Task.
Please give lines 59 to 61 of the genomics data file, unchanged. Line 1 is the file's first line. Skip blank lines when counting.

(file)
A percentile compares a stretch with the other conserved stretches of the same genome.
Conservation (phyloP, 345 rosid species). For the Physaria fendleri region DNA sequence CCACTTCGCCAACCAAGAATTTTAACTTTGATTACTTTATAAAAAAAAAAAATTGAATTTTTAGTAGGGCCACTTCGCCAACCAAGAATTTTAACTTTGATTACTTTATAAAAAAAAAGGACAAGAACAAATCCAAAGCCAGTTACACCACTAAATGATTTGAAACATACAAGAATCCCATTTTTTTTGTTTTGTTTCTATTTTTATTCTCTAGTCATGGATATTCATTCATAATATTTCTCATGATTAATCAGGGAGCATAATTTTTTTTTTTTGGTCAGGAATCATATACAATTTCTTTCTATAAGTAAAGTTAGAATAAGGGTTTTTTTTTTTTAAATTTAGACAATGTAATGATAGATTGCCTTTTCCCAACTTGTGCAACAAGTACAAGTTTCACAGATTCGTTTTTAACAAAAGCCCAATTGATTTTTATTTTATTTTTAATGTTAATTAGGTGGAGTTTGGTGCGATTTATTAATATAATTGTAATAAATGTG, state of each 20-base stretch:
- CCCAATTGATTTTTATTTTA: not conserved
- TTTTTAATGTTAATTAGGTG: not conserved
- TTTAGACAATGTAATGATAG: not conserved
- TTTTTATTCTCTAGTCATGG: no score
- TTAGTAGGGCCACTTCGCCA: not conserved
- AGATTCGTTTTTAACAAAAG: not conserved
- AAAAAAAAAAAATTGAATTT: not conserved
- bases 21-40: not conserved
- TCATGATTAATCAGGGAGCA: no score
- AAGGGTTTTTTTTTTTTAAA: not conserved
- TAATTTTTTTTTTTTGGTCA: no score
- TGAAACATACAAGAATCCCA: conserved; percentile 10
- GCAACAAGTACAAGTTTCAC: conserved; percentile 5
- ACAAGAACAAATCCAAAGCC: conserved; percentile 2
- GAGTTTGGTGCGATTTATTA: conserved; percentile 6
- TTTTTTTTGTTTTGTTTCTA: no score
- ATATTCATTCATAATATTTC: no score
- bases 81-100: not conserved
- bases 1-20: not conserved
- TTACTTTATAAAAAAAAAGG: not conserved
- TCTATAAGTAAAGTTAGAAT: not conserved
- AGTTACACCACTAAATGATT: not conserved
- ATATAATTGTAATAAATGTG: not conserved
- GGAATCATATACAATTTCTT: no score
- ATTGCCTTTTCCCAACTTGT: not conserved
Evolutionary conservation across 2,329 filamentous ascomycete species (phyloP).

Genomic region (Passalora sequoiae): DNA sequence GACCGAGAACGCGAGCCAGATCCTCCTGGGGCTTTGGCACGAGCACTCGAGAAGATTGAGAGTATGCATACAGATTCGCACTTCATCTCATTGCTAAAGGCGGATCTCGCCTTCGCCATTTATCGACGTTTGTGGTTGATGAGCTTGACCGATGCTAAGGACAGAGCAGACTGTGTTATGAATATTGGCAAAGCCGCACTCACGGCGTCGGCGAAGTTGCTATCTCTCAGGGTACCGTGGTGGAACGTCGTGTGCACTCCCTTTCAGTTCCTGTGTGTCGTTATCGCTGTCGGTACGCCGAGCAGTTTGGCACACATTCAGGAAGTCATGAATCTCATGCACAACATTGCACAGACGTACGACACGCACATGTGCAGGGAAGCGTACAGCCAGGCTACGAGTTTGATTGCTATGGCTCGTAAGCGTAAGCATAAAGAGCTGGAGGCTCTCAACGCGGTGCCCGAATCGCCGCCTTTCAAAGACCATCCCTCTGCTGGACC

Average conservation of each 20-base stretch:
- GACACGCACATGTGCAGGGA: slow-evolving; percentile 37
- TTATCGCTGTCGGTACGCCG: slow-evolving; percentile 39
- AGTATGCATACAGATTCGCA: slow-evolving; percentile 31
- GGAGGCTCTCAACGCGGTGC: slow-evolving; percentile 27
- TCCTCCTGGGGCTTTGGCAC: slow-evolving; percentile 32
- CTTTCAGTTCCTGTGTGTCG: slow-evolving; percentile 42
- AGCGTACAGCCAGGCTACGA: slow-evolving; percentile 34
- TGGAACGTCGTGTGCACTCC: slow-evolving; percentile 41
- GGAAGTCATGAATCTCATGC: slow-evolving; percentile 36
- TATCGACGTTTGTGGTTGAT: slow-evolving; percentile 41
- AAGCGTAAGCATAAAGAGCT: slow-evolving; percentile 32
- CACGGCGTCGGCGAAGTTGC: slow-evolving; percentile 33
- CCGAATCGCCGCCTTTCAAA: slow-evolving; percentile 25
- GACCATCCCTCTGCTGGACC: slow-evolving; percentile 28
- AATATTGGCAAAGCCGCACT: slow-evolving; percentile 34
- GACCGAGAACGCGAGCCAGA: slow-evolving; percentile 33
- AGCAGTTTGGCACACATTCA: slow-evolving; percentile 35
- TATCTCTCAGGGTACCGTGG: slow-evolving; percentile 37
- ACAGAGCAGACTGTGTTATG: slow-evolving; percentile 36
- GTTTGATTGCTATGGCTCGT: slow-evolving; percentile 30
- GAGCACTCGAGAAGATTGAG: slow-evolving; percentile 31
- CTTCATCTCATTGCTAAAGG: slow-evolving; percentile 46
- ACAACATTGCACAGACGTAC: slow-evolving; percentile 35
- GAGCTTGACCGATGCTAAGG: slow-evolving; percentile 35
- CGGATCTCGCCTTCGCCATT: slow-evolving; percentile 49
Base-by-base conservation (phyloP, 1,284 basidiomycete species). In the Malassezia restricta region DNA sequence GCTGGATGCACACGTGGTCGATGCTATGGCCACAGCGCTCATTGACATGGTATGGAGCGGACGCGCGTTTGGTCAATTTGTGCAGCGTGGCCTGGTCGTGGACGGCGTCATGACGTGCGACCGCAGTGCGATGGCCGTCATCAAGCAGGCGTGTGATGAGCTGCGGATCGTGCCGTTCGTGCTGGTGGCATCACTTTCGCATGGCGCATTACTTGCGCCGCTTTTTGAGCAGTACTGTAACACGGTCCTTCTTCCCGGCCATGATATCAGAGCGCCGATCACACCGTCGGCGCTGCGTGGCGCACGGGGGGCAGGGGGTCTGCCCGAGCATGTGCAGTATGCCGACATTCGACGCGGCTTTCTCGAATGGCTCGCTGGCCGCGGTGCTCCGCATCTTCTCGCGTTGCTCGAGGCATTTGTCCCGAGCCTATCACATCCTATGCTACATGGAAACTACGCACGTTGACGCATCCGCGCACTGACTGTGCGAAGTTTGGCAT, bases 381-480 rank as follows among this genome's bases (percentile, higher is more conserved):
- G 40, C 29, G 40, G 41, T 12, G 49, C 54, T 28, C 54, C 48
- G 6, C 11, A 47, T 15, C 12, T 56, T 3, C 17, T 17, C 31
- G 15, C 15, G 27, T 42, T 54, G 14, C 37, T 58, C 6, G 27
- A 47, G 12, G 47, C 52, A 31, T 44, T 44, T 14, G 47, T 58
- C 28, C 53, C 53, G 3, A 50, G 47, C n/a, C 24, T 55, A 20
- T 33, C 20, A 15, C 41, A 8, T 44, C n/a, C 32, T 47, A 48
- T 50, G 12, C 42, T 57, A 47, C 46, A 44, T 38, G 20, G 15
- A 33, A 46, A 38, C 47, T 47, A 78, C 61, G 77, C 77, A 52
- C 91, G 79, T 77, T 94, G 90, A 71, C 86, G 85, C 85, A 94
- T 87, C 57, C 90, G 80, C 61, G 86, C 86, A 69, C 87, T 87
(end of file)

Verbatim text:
- G 15, C 15, G 27, T 42, T 54, G 14, C 37, T 58, C 6, G 27
- A 47, G 12, G 47, C 52, A 31, T 44, T 44, T 14, G 47, T 58
- C 28, C 53, C 53, G 3, A 50, G 47, C n/a, C 24, T 55, A 20